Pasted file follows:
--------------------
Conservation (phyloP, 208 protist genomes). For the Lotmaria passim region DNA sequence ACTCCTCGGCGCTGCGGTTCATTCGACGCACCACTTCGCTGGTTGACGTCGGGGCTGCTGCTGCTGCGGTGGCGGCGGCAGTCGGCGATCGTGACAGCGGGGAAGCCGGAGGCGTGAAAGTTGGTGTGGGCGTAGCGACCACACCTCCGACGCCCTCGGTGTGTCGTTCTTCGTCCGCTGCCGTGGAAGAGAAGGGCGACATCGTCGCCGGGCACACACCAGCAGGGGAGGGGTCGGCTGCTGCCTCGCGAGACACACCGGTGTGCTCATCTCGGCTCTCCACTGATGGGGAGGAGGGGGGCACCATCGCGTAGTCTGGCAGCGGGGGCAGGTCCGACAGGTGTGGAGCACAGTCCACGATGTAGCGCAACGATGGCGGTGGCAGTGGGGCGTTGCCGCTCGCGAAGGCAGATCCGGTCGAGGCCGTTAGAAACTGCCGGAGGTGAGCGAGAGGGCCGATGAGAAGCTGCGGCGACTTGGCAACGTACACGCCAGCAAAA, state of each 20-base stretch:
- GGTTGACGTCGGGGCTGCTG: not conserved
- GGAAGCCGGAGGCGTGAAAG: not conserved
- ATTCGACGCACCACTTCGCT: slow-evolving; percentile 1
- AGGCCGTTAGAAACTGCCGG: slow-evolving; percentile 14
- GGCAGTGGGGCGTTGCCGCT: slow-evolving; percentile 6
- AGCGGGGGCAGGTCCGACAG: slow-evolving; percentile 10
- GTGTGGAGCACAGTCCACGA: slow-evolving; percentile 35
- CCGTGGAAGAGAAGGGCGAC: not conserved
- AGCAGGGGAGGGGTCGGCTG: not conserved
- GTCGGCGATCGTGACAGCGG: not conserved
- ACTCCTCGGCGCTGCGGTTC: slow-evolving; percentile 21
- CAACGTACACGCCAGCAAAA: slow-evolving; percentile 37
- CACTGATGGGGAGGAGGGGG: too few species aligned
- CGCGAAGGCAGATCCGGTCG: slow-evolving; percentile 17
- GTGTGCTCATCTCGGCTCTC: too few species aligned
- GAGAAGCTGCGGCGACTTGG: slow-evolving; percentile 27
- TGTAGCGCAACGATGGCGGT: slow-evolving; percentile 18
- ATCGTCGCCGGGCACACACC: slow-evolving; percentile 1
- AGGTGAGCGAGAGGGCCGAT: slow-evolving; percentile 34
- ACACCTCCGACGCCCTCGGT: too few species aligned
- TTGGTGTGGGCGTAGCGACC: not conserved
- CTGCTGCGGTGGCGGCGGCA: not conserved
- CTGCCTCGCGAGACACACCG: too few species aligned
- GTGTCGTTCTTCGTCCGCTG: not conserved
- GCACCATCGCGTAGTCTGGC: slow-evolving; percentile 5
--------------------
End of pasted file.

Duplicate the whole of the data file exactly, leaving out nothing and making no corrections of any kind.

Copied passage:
Conservation (phyloP, 208 protist genomes). For the Lotmaria passim region DNA sequence ACTCCTCGGCGCTGCGGTTCATTCGACGCACCACTTCGCTGGTTGACGTCGGGGCTGCTGCTGCTGCGGTGGCGGCGGCAGTCGGCGATCGTGACAGCGGGGAAGCCGGAGGCGTGAAAGTTGGTGTGGGCGTAGCGACCACACCTCCGACGCCCTCGGTGTGTCGTTCTTCGTCCGCTGCCGTGGAAGAGAAGGGCGACATCGTCGCCGGGCACACACCAGCAGGGGAGGGGTCGGCTGCTGCCTCGCGAGACACACCGGTGTGCTCATCTCGGCTCTCCACTGATGGGGAGGAGGGGGGCACCATCGCGTAGTCTGGCAGCGGGGGCAGGTCCGACAGGTGTGGAGCACAGTCCACGATGTAGCGCAACGATGGCGGTGGCAGTGGGGCGTTGCCGCTCGCGAAGGCAGATCCGGTCGAGGCCGTTAGAAACTGCCGGAGGTGAGCGAGAGGGCCGATGAGAAGCTGCGGCGACTTGGCAACGTACACGCCAGCAAAA, state of each 20-base stretch:
- GGTTGACGTCGGGGCTGCTG: not conserved
- GGAAGCCGGAGGCGTGAAAG: not conserved
- ATTCGACGCACCACTTCGCT: slow-evolving; percentile 1
- AGGCCGTTAGAAACTGCCGG: slow-evolving; percentile 14
- GGCAGTGGGGCGTTGCCGCT: slow-evolving; percentile 6
- AGCGGGGGCAGGTCCGACAG: slow-evolving; percentile 10
- GTGTGGAGCACAGTCCACGA: slow-evolving; percentile 35
- CCGTGGAAGAGAAGGGCGAC: not conserved
- AGCAGGGGAGGGGTCGGCTG: not conserved
- GTCGGCGATCGTGACAGCGG: not conserved
- ACTCCTCGGCGCTGCGGTTC: slow-evolving; percentile 21
- CAACGTACACGCCAGCAAAA: slow-evolving; percentile 37
- CACTGATGGGGAGGAGGGGG: too few species aligned
- CGCGAAGGCAGATCCGGTCG: slow-evolving; percentile 17
- GTGTGCTCATCTCGGCTCTC: too few species aligned
- GAGAAGCTGCGGCGACTTGG: slow-evolving; percentile 27
- TGTAGCGCAACGATGGCGGT: slow-evolving; percentile 18
- ATCGTCGCCGGGCACACACC: slow-evolving; percentile 1
- AGGTGAGCGAGAGGGCCGAT: slow-evolving; percentile 34
- ACACCTCCGACGCCCTCGGT: too few species aligned
- TTGGTGTGGGCGTAGCGACC: not conserved
- CTGCTGCGGTGGCGGCGGCA: not conserved
- CTGCCTCGCGAGACACACCG: too few species aligned
- GTGTCGTTCTTCGTCCGCTG: not conserved
- GCACCATCGCGTAGTCTGGC: slow-evolving; percentile 5